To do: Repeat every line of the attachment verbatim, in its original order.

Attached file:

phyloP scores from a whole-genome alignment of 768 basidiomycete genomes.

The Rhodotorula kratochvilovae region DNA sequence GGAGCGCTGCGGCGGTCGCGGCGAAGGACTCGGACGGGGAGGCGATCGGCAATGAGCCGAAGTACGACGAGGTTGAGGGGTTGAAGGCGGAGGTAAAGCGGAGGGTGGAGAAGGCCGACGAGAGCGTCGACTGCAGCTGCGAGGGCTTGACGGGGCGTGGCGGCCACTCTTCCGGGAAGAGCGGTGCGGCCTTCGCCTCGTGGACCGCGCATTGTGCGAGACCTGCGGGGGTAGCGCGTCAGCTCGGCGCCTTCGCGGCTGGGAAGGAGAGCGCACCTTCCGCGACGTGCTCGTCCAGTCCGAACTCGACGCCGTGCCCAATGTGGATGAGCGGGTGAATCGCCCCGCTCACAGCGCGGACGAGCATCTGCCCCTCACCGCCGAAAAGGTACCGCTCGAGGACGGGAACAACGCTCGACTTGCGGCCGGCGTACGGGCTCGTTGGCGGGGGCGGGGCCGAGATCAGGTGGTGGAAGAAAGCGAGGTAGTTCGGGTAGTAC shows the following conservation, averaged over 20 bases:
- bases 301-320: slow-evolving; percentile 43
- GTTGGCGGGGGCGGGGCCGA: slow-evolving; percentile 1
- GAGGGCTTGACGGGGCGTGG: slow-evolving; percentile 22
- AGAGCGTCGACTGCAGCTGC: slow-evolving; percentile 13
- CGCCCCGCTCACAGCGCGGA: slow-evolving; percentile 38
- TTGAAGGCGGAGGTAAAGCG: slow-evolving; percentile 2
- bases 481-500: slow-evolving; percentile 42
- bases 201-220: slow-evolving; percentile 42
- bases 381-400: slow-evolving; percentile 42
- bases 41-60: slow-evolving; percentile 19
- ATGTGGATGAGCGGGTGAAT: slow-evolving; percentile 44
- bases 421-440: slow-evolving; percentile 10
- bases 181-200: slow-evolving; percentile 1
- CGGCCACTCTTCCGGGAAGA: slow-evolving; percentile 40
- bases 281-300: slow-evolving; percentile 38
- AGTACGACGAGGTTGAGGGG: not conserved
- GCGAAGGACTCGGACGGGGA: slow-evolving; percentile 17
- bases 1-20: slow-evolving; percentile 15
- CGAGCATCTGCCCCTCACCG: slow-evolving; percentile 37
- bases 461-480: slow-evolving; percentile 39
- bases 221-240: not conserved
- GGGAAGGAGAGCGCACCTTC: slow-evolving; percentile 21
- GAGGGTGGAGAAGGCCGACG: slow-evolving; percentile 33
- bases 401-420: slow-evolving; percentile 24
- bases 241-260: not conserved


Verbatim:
phyloP scores from a whole-genome alignment of 768 basidiomycete genomes.

The Rhodotorula kratochvilovae region DNA sequence GGAGCGCTGCGGCGGTCGCGGCGAAGGACTCGGACGGGGAGGCGATCGGCAATGAGCCGAAGTACGACGAGGTTGAGGGGTTGAAGGCGGAGGTAAAGCGGAGGGTGGAGAAGGCCGACGAGAGCGTCGACTGCAGCTGCGAGGGCTTGACGGGGCGTGGCGGCCACTCTTCCGGGAAGAGCGGTGCGGCCTTCGCCTCGTGGACCGCGCATTGTGCGAGACCTGCGGGGGTAGCGCGTCAGCTCGGCGCCTTCGCGGCTGGGAAGGAGAGCGCACCTTCCGCGACGTGCTCGTCCAGTCCGAACTCGACGCCGTGCCCAATGTGGATGAGCGGGTGAATCGCCCCGCTCACAGCGCGGACGAGCATCTGCCCCTCACCGCCGAAAAGGTACCGCTCGAGGACGGGAACAACGCTCGACTTGCGGCCGGCGTACGGGCTCGTTGGCGGGGGCGGGGCCGAGATCAGGTGGTGGAAGAAAGCGAGGTAGTTCGGGTAGTAC shows the following conservation, averaged over 20 bases:
- bases 301-320: slow-evolving; percentile 43
- GTTGGCGGGGGCGGGGCCGA: slow-evolving; percentile 1
- GAGGGCTTGACGGGGCGTGG: slow-evolving; percentile 22
- AGAGCGTCGACTGCAGCTGC: slow-evolving; percentile 13
- CGCCCCGCTCACAGCGCGGA: slow-evolving; percentile 38
- TTGAAGGCGGAGGTAAAGCG: slow-evolving; percentile 2
- bases 481-500: slow-evolving; percentile 42
- bases 201-220: slow-evolving; percentile 42
- bases 381-400: slow-evolving; percentile 42
- bases 41-60: slow-evolving; percentile 19
- ATGTGGATGAGCGGGTGAAT: slow-evolving; percentile 44
- bases 421-440: slow-evolving; percentile 10
- bases 181-200: slow-evolving; percentile 1
- CGGCCACTCTTCCGGGAAGA: slow-evolving; percentile 40
- bases 281-300: slow-evolving; percentile 38
- AGTACGACGAGGTTGAGGGG: not conserved
- GCGAAGGACTCGGACGGGGA: slow-evolving; percentile 17
- bases 1-20: slow-evolving; percentile 15
- CGAGCATCTGCCCCTCACCG: slow-evolving; percentile 37
- bases 461-480: slow-evolving; percentile 39
- bases 221-240: not conserved
- GGGAAGGAGAGCGCACCTTC: slow-evolving; percentile 21
- GAGGGTGGAGAAGGCCGACG: slow-evolving; percentile 33
- bases 401-420: slow-evolving; percentile 24
- bases 241-260: not conserved